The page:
Here’s How Much Investment Returns Matter Based on Net Worth

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In a previous post, I explained that saving the first $100k is the hardest net worth milestone to reach. Every subsequent $100k takes less and less time to save, though.

In fact, it takes more time to go from 0 to $100k than $600k to $1 million, assuming consistent $10k annual savings and 7% annual investment returns:


Recently, I was thinking about this chart when a thought popped into my head:

How much do investment returns account for net worth growth over time?

For example, when your net worth increases from $0 to $100k, how much of that increase comes from savings and how much comes from investment returns?

What about when you go from $100k to $200k?

Or $200k to $300k?

Savings vs. Investment Returns

To answer this question, here is a chart that shows how much investment returns account for net worth growth, for every $100k net worth milestone up to $1 million:


Someone who saves and invests $10,000 each year at a 7% interest rate will accumulate $100k in 7.84 years. Out of this $100k, 78% of it will be composed purely of savings. The other 22% will be composed of investment returns.

This is why, if you’re at the beginning of your net worth journey, you should focus on saving as much of your income as possible. Most of your net worth increase in those early years will come from savings, not investment returns. 

Notice how investment returns start to become more influential as your net worth increases, though.

When you increase your net worth from $100k to $200k, 51% of that increase will come from savings and 49% will come from investment returns. 

For each $100k net worth milestone, investment returns begin to account for more and more of the increase.

By the time you reach $900k, a whopping $86,000 of the last $100,000 you need to reach $1 million will come from investment returns.

Savings as a Percentage of Net Worth

To see the effect of different interest rates, here is a chart that shows what percentage of $100k net worth increases are composed of savings:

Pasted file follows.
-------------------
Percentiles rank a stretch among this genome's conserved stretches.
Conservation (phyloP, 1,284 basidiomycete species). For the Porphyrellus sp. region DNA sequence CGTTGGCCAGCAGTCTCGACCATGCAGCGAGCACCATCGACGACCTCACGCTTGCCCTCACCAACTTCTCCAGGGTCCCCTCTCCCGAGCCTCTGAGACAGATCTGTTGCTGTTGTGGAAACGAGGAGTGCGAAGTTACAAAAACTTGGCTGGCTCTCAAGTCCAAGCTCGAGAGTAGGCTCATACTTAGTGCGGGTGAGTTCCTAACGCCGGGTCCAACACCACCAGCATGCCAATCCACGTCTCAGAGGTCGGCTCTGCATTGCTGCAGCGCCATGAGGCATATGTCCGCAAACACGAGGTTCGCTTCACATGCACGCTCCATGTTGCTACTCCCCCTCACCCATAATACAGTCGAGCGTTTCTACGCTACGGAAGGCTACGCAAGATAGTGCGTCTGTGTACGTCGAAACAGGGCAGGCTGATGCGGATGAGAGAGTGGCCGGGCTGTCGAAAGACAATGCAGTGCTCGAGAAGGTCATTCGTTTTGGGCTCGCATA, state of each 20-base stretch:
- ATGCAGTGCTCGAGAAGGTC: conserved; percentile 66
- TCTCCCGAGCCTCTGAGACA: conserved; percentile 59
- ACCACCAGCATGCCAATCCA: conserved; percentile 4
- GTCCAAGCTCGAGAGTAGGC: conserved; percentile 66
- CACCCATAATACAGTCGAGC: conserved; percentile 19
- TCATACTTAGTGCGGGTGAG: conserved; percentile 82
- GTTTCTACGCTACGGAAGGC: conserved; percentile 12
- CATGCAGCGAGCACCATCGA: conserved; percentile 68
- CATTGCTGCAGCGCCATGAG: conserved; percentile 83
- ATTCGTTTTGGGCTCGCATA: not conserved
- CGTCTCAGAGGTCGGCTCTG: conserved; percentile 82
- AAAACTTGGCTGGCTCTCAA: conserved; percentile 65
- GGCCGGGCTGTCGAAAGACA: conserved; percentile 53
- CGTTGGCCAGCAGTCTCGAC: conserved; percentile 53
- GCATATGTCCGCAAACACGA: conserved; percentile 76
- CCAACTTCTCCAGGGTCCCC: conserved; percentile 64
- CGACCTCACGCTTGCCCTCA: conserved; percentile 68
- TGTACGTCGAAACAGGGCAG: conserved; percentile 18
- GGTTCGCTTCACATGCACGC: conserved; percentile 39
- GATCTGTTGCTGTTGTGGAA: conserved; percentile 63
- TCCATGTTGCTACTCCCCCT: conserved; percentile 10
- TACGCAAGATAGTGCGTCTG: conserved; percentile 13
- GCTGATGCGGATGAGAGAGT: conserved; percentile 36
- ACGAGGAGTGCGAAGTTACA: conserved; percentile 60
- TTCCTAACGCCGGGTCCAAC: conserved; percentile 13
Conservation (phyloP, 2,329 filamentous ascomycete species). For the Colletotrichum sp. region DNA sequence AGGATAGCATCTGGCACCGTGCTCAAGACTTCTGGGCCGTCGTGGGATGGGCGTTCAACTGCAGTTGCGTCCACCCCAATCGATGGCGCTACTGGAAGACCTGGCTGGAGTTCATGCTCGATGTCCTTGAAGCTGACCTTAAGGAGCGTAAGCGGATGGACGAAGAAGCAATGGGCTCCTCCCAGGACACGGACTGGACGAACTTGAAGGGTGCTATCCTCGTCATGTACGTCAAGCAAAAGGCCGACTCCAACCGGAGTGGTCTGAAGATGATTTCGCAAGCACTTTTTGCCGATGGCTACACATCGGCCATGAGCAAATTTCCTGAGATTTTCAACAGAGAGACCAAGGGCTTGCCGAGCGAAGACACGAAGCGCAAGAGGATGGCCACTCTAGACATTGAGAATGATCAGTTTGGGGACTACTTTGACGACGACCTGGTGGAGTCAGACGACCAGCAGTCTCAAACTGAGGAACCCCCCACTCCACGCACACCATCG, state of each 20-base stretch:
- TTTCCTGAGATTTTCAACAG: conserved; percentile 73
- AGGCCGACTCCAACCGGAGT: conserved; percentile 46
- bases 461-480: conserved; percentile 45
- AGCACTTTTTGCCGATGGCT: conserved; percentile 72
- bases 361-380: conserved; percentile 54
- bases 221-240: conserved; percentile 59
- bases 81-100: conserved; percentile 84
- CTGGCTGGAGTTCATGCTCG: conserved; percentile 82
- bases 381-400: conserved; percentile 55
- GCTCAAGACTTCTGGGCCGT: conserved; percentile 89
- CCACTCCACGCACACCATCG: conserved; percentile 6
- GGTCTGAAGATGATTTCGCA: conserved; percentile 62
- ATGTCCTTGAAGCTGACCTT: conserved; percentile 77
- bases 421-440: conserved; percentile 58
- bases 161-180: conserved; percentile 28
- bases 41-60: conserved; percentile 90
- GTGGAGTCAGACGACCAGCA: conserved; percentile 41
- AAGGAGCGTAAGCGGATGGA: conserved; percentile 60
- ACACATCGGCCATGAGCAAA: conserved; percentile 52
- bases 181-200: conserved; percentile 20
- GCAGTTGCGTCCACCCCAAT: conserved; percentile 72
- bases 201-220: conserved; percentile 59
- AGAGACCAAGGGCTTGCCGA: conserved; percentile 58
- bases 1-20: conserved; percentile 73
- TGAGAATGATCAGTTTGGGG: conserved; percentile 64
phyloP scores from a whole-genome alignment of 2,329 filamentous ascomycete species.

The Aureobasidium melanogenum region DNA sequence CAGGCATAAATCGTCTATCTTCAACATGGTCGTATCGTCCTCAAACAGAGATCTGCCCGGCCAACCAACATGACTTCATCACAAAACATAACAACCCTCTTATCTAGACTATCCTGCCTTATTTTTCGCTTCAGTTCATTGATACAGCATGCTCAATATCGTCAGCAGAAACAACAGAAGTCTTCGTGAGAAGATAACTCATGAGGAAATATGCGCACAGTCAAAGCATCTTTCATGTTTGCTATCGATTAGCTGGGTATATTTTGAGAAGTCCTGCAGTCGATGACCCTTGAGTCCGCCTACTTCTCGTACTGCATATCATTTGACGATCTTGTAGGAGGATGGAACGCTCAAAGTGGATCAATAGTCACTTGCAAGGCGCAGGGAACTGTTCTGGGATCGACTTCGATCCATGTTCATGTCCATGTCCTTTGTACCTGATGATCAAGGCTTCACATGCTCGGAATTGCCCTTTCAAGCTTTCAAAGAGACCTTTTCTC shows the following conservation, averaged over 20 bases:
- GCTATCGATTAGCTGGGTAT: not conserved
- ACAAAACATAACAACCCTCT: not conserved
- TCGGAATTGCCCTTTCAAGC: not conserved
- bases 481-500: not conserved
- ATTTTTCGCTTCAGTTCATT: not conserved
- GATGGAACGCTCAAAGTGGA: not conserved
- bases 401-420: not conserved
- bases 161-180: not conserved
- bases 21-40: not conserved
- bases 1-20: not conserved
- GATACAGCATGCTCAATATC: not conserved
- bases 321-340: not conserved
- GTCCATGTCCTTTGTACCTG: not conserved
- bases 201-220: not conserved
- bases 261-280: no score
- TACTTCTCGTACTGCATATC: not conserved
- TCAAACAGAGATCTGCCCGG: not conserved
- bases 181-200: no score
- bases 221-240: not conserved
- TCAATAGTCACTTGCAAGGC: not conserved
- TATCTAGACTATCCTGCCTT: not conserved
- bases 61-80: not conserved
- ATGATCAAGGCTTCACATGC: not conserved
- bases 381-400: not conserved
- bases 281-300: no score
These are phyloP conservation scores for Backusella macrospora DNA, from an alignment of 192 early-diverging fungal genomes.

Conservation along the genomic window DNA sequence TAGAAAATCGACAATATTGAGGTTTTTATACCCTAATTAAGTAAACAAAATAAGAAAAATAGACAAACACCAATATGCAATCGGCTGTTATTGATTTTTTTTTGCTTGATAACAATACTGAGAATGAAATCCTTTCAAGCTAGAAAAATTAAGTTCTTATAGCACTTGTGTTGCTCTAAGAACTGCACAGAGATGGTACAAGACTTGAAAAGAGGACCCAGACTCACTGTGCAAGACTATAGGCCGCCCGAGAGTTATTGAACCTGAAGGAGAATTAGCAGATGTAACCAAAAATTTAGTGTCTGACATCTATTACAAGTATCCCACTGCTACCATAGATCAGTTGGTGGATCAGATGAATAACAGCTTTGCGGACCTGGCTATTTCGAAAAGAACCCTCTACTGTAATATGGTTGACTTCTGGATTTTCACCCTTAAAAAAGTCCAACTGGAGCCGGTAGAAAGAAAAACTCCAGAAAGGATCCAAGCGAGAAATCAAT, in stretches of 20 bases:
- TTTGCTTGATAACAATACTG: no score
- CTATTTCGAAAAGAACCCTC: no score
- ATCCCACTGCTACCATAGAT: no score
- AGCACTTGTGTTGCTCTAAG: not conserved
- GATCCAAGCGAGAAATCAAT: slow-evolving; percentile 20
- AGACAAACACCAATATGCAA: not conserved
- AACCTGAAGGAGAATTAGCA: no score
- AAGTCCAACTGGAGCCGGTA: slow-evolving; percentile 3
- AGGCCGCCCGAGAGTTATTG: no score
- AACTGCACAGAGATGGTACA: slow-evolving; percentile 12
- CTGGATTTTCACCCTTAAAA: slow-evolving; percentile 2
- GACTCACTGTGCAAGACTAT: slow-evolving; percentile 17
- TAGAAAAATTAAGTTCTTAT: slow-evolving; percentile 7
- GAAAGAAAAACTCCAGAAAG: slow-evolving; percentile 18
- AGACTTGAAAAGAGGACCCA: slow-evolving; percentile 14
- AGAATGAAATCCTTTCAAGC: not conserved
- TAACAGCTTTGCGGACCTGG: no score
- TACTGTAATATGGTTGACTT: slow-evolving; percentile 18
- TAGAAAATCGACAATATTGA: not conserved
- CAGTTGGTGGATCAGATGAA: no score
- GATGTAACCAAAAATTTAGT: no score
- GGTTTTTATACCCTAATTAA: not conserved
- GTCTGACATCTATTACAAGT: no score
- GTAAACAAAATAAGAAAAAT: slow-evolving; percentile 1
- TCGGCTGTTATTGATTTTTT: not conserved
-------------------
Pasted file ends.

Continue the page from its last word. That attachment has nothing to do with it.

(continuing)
How to interpret this chart: Take a look at the 3% Annual Interest Rate column. When you increase your net worth from $0 to $100k, 89% of that increase will come from your savings. When you increase your net worth from $100k to $200k, 70% of that increase will come from your savings, and so on.

Notice how the majority of your first $100k will come from savings, no matter how stellar your investment returns are. But as your net worth increases, savings account for a smaller and smaller percentage of each $100k increase.

The Takeaway

Keep in mind that this specific example assumes you save $10,000 every year. If you save more than that, your savings will account for a higher percentage of each $100k net worth increase.

No matter how much you save each year, a similar trend shows up: In the early years, your savings are far more important than your investment returns. As time goes on, investment returns become more influential.

Once your investment returns begin to overtake your savings, your net worth begins to skyrocket. That’s why, in the first example, it takes more time for someone to increase their net worth from $0 to $100k than from $600k to $1 million.

The takeaway here is simple: Grind it out in the beginning to build a solid foundation. After you reach a certain point, investment returns will begin to make life easier.

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5 Replies to “Here’s How Much Investment Returns Matter Based on Net Worth”

  1. Another excellent one, Zach. You do a great job of letting the numbers present these concepts in an easy to understand, but impactful way.

    I agree with the takeaway, for me it really reiterated the value in saving diligently in the early years so that later on the compounding returns will do the majority of the heavy lifting. This then opens up so much freedom to choose how we spend our days because there isn’t as much need to trade time for money.

  2. Love the charts to illustrate this. We’re near that cross-over point, but with us saving a lot more this year than we had in the past, we probably are delaying that ‘tipping’ point for a little while. It’s still a good move because it just means our trajectory steepens a bit compared to previously! Can’t argue with that, haha.

    Everyone starting out should look at this. Getting set up with that foundation early was huge for me, but if I’d been even more diligent on it I’d have probably 4-5x what I do today.

  3. I’m still on my journey to that first $100K and there are definitely days when I feel discouraged by the progress others have made by starting earlier. I appreciate posts like these that remind me to focus on my own efforts and to remember that investing is a marathon, not a sprint 🙂

  4. Great message. Start now and start hard so then you can cruise to the finish line. Would it be appropriate to look at the 7% column since that’s the average market return over time?

  5. That’s great! Super motivating stuff! I recently passed the $100k milestone, and while it feels spectacular, it seems like real significant money is still well out of reach.
    I’m glad to hear it gets better, thank you!

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